In a recent interview, pastor and theologian Tim Keller gave an update on his health. Keller was diagnosed with pancreatic cancer earlier this summer. While he doesn’t know how long he has yet to live, Keller says he is happier than he has been before and “I enjoy my prayer life more than I ever have in my life.” Still, there is one thing Keller fears.
In the interview, Pastor Gumbel asked the Christian theologian about his current battle with pancreatic cancer. Keller recently celebrated his 70th birthday in September, and this is his second bout with cancer, the first time was back in 2002 when he was diagnosed with thyroid cancer and from which he later recovered.
The Prodigal God author said “thyroid cancer is a walk in the park compared to (pancreatic cancer),” and stated that his doctor told him that this type of cancer is very difficult to treat.
“God was very kind,” Keller said, because they found the cancer at a very early stage while he was in the hospital for something else. Because of the early diagnosis, some of the early treatments are looking “really good, and the possibility of keeping it at bay for a longer period of time is pretty good. I won’t go beyond that,” he revealed.
“It’s not likely, right now that I would be dying within a year, but I would have longer.”
Disease Makes One Ask: Is God’s Will Good?
The Christian apologist, known for his best-selling book The Reason for God: Belief in an Age of Skepticism, commented that all of his life he has been telling people “Is God’s will good or not?” Keller then elaborated that on the first day of his cancer diagnosis his teaching took on a more tangible meaning for him. Keller explained that we all can say God is available experientially, but it’s not until you realize you’re not going to be able to get through the day unless you experience God by seeking Him in prayer that you really understand that truth. Keller said one realizes: “oh my goodness He is there and He’s real…communion with Him is really available…not every single day, but far more often than I would have thought.”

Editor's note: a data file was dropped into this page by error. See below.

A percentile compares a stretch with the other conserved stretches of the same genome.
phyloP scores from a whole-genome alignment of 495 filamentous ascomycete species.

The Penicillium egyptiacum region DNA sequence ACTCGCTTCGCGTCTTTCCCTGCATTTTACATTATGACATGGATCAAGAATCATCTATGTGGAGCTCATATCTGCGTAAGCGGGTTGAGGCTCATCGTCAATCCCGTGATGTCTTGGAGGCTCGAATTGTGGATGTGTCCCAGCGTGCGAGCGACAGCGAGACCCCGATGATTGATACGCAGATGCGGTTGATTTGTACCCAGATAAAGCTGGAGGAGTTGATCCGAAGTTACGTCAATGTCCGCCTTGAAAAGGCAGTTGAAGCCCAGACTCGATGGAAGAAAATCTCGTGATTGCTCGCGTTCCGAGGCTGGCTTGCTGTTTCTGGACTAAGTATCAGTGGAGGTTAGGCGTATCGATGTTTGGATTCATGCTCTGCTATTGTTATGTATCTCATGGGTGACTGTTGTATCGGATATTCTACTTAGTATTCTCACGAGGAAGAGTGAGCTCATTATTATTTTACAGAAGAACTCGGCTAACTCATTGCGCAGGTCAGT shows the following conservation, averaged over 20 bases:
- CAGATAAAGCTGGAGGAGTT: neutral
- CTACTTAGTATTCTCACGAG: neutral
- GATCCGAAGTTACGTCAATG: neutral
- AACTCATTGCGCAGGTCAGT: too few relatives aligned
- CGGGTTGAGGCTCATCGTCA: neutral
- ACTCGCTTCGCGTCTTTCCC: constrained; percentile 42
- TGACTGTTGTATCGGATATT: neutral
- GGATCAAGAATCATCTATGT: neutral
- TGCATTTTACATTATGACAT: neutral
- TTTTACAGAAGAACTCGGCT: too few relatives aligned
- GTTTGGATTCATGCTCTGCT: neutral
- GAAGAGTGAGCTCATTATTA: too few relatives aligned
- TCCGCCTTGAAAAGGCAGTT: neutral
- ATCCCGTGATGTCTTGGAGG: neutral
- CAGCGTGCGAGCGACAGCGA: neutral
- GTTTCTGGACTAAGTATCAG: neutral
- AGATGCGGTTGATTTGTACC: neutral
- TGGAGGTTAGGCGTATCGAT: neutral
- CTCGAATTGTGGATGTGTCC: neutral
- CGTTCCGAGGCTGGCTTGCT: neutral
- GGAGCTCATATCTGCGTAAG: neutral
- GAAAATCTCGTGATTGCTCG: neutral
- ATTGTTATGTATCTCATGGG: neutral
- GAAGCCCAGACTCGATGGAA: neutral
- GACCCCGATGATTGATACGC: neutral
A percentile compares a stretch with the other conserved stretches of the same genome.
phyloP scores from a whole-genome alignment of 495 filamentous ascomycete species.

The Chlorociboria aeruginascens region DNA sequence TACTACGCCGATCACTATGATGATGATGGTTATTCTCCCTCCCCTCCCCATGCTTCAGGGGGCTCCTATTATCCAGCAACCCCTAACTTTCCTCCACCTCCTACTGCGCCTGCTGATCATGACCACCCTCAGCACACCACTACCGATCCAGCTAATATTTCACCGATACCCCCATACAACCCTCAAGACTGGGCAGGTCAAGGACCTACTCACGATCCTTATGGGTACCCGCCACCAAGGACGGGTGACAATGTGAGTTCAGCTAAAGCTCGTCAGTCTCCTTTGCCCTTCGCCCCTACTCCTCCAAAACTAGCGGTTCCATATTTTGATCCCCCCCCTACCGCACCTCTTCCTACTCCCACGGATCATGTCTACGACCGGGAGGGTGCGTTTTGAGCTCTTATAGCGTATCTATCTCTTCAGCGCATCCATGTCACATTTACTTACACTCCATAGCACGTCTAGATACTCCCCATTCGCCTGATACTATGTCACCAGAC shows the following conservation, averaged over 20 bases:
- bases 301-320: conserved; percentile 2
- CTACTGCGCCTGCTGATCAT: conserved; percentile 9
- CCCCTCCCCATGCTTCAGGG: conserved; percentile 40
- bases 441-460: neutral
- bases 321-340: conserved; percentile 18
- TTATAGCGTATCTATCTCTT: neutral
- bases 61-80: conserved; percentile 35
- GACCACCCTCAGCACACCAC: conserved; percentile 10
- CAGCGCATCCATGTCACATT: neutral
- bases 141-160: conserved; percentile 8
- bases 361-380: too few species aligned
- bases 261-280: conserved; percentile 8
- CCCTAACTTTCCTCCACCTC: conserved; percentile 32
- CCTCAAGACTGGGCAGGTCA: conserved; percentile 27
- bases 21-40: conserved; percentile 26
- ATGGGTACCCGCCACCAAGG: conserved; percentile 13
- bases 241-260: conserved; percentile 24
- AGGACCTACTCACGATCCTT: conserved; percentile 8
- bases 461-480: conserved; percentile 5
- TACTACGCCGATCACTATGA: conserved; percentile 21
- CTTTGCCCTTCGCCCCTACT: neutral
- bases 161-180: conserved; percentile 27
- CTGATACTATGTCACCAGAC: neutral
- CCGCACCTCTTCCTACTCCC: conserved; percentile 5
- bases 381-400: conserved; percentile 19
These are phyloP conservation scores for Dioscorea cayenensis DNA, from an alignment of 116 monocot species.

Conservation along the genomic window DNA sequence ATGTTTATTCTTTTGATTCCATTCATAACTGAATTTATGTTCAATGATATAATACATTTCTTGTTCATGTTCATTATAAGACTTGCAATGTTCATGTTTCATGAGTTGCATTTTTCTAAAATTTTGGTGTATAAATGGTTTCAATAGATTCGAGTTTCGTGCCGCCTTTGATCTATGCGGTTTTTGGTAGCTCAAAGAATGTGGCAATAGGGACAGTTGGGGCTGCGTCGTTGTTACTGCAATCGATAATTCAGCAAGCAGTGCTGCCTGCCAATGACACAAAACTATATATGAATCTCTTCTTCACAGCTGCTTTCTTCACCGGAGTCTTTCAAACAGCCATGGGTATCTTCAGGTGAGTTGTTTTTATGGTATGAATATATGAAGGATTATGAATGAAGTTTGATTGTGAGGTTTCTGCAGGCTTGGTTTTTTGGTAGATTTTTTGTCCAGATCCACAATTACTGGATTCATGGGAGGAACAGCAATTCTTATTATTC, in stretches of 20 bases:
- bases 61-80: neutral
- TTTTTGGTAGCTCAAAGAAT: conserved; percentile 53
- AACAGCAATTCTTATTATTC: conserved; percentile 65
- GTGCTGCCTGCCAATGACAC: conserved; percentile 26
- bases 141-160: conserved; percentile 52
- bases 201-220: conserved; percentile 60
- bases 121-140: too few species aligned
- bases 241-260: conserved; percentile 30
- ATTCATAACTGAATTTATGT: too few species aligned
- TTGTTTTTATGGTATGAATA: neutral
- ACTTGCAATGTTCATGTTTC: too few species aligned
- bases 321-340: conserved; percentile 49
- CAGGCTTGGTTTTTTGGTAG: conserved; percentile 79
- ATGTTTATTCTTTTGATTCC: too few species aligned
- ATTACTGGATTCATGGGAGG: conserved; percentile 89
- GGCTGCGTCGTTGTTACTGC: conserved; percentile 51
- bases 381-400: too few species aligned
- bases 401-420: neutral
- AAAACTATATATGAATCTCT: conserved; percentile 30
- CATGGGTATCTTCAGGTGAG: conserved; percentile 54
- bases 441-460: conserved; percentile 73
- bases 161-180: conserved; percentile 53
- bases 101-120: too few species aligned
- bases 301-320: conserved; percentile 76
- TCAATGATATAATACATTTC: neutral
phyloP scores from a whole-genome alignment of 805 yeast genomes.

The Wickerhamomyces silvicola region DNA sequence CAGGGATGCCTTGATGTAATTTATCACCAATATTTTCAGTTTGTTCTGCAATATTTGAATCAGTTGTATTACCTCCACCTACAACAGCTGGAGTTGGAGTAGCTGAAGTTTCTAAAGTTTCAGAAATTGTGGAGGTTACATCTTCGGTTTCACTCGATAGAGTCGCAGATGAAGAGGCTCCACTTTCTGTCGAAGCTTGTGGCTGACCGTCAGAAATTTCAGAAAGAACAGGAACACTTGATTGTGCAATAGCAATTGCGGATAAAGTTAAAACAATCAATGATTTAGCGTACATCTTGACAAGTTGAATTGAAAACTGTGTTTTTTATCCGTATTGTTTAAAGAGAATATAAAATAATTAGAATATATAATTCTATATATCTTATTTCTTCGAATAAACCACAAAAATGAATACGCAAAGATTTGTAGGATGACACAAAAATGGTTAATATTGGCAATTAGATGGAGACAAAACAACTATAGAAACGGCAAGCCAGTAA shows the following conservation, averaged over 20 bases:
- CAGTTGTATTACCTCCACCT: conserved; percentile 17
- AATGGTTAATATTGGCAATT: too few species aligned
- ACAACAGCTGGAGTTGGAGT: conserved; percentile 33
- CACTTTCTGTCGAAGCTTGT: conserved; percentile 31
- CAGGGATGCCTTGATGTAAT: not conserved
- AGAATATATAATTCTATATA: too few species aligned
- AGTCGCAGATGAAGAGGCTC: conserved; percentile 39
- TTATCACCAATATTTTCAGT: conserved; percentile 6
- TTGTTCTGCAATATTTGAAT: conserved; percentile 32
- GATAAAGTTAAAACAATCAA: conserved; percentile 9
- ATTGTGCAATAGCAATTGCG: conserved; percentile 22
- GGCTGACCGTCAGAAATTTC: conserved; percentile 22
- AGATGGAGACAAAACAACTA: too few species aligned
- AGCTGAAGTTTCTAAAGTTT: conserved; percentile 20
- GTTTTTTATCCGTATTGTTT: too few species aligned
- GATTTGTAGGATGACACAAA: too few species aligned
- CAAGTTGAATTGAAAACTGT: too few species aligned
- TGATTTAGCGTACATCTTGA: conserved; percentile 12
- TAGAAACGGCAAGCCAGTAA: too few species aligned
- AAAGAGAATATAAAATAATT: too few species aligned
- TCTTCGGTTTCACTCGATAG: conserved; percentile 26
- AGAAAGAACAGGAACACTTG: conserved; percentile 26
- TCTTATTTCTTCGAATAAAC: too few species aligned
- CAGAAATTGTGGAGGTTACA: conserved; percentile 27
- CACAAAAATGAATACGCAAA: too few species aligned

Keller revealed that more than being afraid to die, he and his wife Kathy are most fearful about regressing spiritually. “If I get a really good diagnosis…a really good response to the cancer, and I really do well…live for a number of more years. We never want to go back spiritually where we were before the cancer diagnosis…we never want to go back to that.”
As a Pastor for many years, Keller has preached that dependence on God is what Christian should demonstrate. And while he doesn’t think he was being hypocritical while he preached that message, “the reality is that most of say that we need to depend on God, but we actually think we got it sorted…we feel like we’ve got everything under control because we’ve thought this out.” However, we often don’t depend on God like we should: “We know technically that we’re mortal…we know technically that God is in charge of everything, but we actually experientially don’t believe it until life gets beyond your ability to control it.”
When you realize you have no control you are then able to turn God and say, “Oh my goodness He really is there. He is enough. I’m actually happier than I’ve ever been on a given day…I enjoy my prayer life more than I ever have in my life.”
“I enjoy the things around in a way that I have never enjoyed them before. I see them as gifts of God.”
I don’t fear dying, Keller told host Gumbel, “My fear is leaving [my wife] behind, and that’s her biggest fear as well.” Keller said that he and his wife are clinging to the words of late Presbyterian Pastor James Montgomery Boice from his last call to worship in front of the congregation of the church before he died of liver cancer. “God’s will is always good and perfect, if you change God’s will one day it would be one day less good,” Keller recalled. “If you could live one more day longer than God had planned for you, your will would be less good than His will.” He explained that his wife and he are resting in the assurance that whoever out lives the other is because God isn’t done with them. His timing is perfect, Keller says, paraphrasing Boice: “I don’t know what day I’m supposed to die, but it’s good and it’s perfect.”
The author revealed that he had been working on a new book about the resurrection of Jesus when he found out that about his pancreatic cancer. Keller explained that writing the book helped at a rational level to take down any fears that he had because, “It really happened (the resurrection). There is no historically plausible alternate explanation for the birth of the Christian church than the resurrection…the real physical resurrection of Jesus Christ…and as I was working on that I was saying ‘this really happened’…if this really happened, I’m going to be ok and so is Kathy. We’re all going to be ok…so that’s how we dealt with the fears.”